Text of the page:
I think Moms (and especially Moms of uh...spirited children) have to have an INSANE inner strength. Fighting for kids, believing in them when no one else does, letting judgement roll of of them because their Mommy skin has grown so thick. I'm still working on having it; that graceful steel that breeds wisdom and empathy.

    But Julie, I know that you do. Your are a cheerleader. You lift everyone up, you don't judge, you are so kind and nurturing. I doesn't surprise me that you've always wanted to be a "mommy." Take hope, you are doing the best that you can.

    "She Was."

    Totally Julie. Totally.

  6. that graceful steel that breeds wisdom and empathy. Oh Katie, that sounds so beautiful. Thank you for your words, your encouragement.

    Another piece that makes this all so hard is its effect on Jack. It is so upsetting for him and he doesn't think of it all that Murphy can't help it and that he has something up with his brain. I know he loves him, but I know that he resents him a lot, too.

    I am so grateful to you Katie, Robin, Mrs F and Heather. You all are so supportive to me. I feel I can say what I feel and not be judged. You know I love my boys. And you know that Murphy isn't only his challenging part...he is also such a wonderful little person.

  7. OOPS!!! I left out my KIKI!!!!!! I am so grateful for you, Kiki:).

    I love you all.

  8. re:public school... I am freaked out.
    While this is like literally the best public school in the country... it is still a public school with class sizes that are about 3x what she is used to. I just don't want to damage her... you know? Part of me wants to just give her more time in a safer environment and part of me thinks we'll kill each other if we attempt to homeschool. She like the social aspect of school... and her moods are not an issue at school. But the monthly vomiting and ocd ticks... not such a huge fan (not to mention the afternoon tantrums because it takes so much out of her to be at school holding all that stress in all day). And of course that was while in a small protected school setting. But, maybe she'll love it. Maybe it'll be great. Who knows? We're setting out to try it and see how it goes. There are lots of other options in MI if she isn't doing well. She also goes to the neuro on Tuesday.

  9. Interesting about the moods. Murphy is the same way with losing it at the end of the day. He keeps it together at school and just lets go with me.

    Murphy has not seen a neuro yet and it bugs the hell out of me that we haven't done that. We keep going the route that the pediatrician and the psychologist have hold off for now. I don't want to wait. It just bothers me that my insurance does not cover any of the doctors/hospitals I would like to go to. That is one of the main reasons I have not just done it. It's sucks that it comes down to a money thing. We will just have to figure that portion out and do it.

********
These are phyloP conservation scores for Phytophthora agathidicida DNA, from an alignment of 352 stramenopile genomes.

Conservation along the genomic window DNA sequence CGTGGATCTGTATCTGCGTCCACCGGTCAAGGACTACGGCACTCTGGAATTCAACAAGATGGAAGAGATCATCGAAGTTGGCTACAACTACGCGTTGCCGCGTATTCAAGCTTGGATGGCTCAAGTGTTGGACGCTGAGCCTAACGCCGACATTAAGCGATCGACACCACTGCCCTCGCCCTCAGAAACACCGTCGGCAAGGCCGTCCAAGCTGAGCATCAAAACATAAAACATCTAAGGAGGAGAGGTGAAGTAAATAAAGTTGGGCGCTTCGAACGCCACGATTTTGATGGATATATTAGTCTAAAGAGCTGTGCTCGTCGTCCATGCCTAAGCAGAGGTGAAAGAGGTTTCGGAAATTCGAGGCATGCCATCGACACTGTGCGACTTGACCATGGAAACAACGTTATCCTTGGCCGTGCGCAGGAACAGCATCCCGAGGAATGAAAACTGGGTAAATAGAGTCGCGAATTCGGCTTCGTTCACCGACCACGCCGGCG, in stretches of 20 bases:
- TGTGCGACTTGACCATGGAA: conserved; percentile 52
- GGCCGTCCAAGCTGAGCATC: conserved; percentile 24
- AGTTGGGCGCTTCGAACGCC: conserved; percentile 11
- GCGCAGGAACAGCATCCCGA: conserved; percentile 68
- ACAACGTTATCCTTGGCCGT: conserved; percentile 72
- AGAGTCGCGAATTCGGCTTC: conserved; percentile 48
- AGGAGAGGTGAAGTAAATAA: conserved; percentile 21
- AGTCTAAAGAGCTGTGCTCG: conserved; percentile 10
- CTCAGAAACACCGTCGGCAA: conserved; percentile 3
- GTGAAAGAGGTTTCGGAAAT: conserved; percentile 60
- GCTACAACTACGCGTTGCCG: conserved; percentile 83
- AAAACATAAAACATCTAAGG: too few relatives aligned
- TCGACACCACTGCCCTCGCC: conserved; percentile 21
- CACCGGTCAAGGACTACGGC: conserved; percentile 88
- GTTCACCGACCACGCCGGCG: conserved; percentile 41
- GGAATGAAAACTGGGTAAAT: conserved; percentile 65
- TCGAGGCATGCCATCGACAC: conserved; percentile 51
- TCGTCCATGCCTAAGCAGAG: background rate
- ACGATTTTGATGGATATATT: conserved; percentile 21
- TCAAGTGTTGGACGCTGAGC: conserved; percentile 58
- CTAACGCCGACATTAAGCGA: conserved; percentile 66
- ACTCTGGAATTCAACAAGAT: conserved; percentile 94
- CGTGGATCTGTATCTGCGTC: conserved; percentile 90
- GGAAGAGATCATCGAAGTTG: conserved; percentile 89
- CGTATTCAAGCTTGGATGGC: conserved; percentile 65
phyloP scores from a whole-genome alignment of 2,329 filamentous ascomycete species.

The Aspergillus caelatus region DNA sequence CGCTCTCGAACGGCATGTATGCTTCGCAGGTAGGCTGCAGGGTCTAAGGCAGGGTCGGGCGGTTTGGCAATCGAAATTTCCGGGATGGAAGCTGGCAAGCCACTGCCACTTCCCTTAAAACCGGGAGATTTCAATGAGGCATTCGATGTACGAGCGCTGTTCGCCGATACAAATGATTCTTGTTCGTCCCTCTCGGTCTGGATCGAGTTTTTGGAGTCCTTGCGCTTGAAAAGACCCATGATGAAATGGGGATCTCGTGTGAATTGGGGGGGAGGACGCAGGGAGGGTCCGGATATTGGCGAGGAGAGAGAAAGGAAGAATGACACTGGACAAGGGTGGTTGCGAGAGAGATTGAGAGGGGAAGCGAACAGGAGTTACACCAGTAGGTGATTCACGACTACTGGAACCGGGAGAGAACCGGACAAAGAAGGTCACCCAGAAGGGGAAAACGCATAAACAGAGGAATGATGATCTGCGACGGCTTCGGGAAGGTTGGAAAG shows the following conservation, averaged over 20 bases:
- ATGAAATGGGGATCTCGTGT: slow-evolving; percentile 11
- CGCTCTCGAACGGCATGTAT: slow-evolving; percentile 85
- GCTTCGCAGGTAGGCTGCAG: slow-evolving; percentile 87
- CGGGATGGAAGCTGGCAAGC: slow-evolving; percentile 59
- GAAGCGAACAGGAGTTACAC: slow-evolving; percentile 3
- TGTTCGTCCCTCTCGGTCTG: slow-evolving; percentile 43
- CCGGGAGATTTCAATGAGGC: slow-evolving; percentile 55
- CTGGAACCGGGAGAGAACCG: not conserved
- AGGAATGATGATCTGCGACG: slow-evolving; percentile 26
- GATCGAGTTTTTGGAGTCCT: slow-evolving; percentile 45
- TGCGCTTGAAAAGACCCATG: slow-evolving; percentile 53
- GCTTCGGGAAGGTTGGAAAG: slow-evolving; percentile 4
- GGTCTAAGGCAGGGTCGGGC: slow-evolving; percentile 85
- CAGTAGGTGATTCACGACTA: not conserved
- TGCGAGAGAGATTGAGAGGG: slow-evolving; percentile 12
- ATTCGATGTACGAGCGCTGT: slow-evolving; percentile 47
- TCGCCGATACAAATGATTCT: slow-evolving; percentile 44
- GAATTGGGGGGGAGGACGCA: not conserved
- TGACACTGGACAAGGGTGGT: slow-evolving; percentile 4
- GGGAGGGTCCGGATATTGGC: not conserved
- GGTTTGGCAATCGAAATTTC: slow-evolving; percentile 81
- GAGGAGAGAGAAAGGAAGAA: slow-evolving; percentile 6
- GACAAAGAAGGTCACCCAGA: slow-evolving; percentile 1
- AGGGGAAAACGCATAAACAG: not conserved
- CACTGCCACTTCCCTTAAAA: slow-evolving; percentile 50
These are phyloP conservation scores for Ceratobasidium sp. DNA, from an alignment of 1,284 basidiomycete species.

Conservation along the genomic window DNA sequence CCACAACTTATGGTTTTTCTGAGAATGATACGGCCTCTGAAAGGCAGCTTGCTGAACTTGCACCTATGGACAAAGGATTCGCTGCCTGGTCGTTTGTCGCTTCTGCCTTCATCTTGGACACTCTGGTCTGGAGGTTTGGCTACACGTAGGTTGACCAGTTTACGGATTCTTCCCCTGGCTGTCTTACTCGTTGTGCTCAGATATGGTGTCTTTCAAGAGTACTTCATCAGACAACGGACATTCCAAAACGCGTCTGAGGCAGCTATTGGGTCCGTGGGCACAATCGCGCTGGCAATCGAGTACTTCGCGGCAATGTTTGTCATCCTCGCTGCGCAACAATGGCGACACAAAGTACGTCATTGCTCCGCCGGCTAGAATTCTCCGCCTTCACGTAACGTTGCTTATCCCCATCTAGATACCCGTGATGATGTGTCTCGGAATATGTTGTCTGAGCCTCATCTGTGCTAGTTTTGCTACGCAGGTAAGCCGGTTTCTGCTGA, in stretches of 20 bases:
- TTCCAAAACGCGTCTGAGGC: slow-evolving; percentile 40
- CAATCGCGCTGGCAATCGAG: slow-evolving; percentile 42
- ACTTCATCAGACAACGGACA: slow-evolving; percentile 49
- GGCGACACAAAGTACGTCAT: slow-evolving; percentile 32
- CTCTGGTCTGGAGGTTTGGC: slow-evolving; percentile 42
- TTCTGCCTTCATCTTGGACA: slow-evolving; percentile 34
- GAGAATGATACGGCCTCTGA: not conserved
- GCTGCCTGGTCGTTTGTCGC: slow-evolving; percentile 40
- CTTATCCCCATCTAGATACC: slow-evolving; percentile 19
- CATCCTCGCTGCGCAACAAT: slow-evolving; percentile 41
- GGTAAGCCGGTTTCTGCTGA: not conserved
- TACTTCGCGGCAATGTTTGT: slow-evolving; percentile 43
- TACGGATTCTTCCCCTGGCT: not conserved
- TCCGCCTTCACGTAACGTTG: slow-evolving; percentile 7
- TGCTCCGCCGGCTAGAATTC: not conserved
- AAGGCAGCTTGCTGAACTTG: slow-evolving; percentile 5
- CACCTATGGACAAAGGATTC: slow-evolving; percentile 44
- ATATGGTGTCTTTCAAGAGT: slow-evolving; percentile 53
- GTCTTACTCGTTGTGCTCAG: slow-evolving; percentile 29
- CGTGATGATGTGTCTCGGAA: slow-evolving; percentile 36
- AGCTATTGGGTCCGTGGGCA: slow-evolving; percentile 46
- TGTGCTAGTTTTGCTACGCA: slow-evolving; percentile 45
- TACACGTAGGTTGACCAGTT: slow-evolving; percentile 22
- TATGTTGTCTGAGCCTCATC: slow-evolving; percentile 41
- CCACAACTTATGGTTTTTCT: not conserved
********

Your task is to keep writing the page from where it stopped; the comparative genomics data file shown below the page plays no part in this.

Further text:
10. Well with Kid we are pretty sure she has mild OCD (real kind not what people use as euphemism for cleanliness) and generalized anxiety. The neuro is not dealing with that but with the epilepsy (now theoretically outgrown) and the potential for abdominal migraines. ALL of these are co-morbid with anxiety so it's all related for her (most likely). And we have a strong history of anxiety on both sides of the family. The tics are most disturbing for us but those come and go. Right now she doesn't have any. Last December she was looking at her fingertips about 100 times an hour when in one of her spells. Freaky. And obviously if things progress on that front that could really hurt her academically and socially and we'd have to look at anxiety meds to help control that. The whole school thing really stresses me out because it is obvious when she is not in school how much of her issues are related to school stress. Right now no vomiting, no tics, and very few tantrums. So what is best? It just feels wrong to put a child under that kind of stress. Would it be better for her to have more time at home and work on helping her develop stress coping strategies? Or, while she seems upset, is her stress so subconscious that she doesn't really mind? She does like school and wants to go historically (not to a new school... but that's understandable) she even wishes I'd send her to aftercare. She loves that social aspect of having time with peers. I do think that is important but I really struggle with this decision and the fear of hurting her or pushing her. She has a really low frustration tolerance and pretty low self esteem. I'm worried the more rigid academics and the more open comparison to peers (she's usually a bit behind because her perfectionism makes her slow to finish tasks) might crush her spirit. Gah! Can you tell this is eating me up?!!